SHARE
Concrete wall, one half mile long, Detroit, Michigan. This wall was erected in August 1941 to separate the Negro section from a new suburban housing development for whites. Photo: Library of Congress/U.S. Farm Security Administration/Office of War Information

Starting at the northern boundary of Antwerp Park on Pembroke Avenue is a 6-foot high wall, known by many names. The Detroit Eight Mile Wall, Detroit’s Wailing Wall, The Birwood Wall, or the Wyoming Wall. The wall extends about half a mile north and stops just south of 8 Mile Road.

The wall served one purpose: To separate an already existent black neighborhood from a new all-white neighborhood.

But why? Money. And racially-charged federal housing policies.

You see, in the 1930s, that area of Detroit was rather remote. The city hadn’t yet extended sewer lines there, but black families were eager to get away from the Hasting Street neighborhoods. They saw this area as their chance to escape. So they moved to this little bit of land near Birwood and build their own small houses.

No one really took notice of the little community until the early 1940s. A white developer wanted to build a neighborhood for white people just west of the little black neighborhood. To do so, he would need the FHA, Federal Housing Administration (a new federal entity created by the Franklin D. Roosevelt administration designed to help homeowners secure mortgages) to agree to it.

Unfortunately for him, the FHA refused to back mortgages in the new neighborhood because it was so close to the black neighborhood. The FHA held the view that the presence of minorities in a neighborhood would increase homeowners’ risk of default. The neighborhoods that the FHA deemed risky, they colored red on a map.

This action gave rise to the term “red-lining” and made it extremely difficult (and in some cases impossible) for black people to become homeowners.

The FHA’s refusal didn’t deter the developer. He had a solution. He would build a wall to separate the two neighborhoods. That would send a loud and clear signal that blacks and whites didn’t live in the same neighborhood.

After he built the wall, the FHA agreed to back mortgages in the all-white neighborhood, leading to an influx of white people in that specific area.

The Detroit Wall is one of the city’s relics, a reminder of a past in which blatant racism wasn’t met with cries of outrage.

But why does the existence of the wall even matter now? It’s 2016. The Civil Rights Movement has come and gone. It’s water under the bridge, right?

Not quite.

If this was just about a wall, we could simply knock it down and move on with our lives. The Detroit Wall isn’t the problem. It’s a physical manifestation of the problem. The true issue lies with faulty federal policy.

And policy has the potential to impact our neighborhoods for generations. What is the long-term effect of policy that inherently favors and empowers one group over another? What is the long-term effect of creating a physical barrier between neighborhoods and people?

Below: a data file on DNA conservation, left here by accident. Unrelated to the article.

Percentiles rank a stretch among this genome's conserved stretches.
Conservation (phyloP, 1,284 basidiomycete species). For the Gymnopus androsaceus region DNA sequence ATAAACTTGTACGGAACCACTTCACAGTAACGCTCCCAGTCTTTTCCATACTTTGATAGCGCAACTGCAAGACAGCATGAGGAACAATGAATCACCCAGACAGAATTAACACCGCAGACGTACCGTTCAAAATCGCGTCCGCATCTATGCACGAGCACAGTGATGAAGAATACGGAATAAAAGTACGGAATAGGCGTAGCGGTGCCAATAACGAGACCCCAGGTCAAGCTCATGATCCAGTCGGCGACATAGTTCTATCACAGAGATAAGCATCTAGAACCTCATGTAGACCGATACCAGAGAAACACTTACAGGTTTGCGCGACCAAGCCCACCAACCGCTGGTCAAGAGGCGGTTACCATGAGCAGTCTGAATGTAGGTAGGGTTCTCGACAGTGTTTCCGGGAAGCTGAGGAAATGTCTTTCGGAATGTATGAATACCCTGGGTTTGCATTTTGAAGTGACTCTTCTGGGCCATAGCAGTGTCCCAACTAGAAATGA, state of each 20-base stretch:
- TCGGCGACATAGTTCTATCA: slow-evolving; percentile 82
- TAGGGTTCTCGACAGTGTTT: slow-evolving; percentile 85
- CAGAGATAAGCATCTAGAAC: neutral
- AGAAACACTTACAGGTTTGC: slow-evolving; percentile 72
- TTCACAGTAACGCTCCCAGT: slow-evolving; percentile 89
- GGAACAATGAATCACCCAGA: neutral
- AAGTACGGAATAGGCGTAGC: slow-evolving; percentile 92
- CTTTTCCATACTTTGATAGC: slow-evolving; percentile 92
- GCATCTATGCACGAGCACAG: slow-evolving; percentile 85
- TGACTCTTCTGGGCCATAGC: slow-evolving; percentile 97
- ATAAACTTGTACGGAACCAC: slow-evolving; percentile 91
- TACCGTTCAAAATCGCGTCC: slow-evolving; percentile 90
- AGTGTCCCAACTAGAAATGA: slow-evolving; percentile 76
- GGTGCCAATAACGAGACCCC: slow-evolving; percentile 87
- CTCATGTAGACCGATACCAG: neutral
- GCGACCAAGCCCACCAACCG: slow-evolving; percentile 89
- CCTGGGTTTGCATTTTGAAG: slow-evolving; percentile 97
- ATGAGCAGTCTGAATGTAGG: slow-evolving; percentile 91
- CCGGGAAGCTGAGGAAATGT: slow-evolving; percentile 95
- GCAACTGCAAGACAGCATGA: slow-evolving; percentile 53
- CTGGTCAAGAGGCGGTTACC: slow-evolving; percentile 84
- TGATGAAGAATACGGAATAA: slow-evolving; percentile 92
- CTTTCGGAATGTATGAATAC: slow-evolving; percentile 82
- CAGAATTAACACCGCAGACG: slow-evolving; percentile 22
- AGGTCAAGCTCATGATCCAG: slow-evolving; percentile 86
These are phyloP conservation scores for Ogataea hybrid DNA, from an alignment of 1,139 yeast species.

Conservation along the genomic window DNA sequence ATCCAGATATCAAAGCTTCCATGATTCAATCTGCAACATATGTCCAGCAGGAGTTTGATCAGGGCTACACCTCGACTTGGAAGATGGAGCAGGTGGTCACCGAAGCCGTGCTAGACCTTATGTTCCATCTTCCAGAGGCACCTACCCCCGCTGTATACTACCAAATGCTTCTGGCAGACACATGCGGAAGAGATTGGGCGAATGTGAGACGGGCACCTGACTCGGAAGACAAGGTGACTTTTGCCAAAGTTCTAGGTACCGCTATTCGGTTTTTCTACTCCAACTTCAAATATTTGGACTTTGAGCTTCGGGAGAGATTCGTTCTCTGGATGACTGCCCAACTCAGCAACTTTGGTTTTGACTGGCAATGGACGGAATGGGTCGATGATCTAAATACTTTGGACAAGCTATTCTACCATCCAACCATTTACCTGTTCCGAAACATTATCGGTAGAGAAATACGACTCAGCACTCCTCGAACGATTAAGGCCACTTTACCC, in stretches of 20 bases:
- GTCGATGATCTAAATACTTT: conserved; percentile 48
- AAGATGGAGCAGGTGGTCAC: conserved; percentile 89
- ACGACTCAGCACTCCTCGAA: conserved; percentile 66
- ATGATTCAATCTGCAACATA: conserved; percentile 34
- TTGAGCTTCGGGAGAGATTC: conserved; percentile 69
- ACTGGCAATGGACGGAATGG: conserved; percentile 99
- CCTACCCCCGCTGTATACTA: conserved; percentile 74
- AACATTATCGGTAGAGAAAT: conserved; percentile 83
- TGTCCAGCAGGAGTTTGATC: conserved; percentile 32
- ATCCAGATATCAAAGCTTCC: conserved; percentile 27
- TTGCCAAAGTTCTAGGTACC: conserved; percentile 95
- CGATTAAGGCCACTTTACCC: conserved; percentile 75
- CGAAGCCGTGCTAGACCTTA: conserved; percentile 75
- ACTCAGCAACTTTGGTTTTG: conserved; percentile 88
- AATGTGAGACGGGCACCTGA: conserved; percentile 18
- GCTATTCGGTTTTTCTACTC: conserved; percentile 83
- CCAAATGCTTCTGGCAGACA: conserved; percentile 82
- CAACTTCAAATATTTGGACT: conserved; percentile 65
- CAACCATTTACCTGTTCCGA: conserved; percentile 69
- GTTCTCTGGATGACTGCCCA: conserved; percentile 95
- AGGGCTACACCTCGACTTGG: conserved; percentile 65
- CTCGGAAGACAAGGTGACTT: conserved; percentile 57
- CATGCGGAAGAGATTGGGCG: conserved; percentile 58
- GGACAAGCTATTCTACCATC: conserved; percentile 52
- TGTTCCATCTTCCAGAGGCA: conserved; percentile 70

Hint: It’s not good.

Vox’s Alvin Chang recently looked at the effects of living in a poor neighborhood. In the article, Chang opens with the story of the Detroit Wall and uses it as a prime example of the FHA’s policies and how they helped create two different Americas, one of upward mobility and one of stagnation. The data is fascinating.

Of the black children born between 1955 and 1970, 33 percent lived in areas of medium poverty and 29 percent lived in areas of high poverty. This is perhaps understandable, given the FHA’s housing policy and the ongoing Civil Rights Movement.

However, of black children born between 1985 and 2000, 35 percent lived in medium poverty areas and 31 percent lived in high poverty areas. Very little has changed, even after the Civil Rights Movement. Among black people, there is very little intergenerational mobility. If you’re born into a poor family, you’ll likely remain poor.

Children who grow up in poor neighborhoods are less likely to do well in school. They’re more likely to be overweight, and they’re more likely to have a lower I.Q. than their peers who grow up in wealthy neighborhoods.

Children who grow up in poor neighborhoods are also more likely to be black, but that often gets glossed over. It’s uncomfortable talking about race, because that means we must look into our country’s past and admit that there were federally endorsed policies that squelched specific minorities’ (if not all minorities’) abilities to move up in life.

But if we don’t acknowledge the true roots of the problem, we can’t fix the problem. And this is a problem that needs to be fixed. How? There are suggested solutions aplenty, some better than others. Whatever we choose, it needs to help in the long-term. Short-term thinking will only compound the present issues in the future.

Today sections of the Detroit Wall have been transformed into murals depicting justice and equality. Does this erase the painful past? No. Does it put to right what so many years of policy have harmed? Of course not.

But it does teach us that we can take what was once used for ill and use it for good.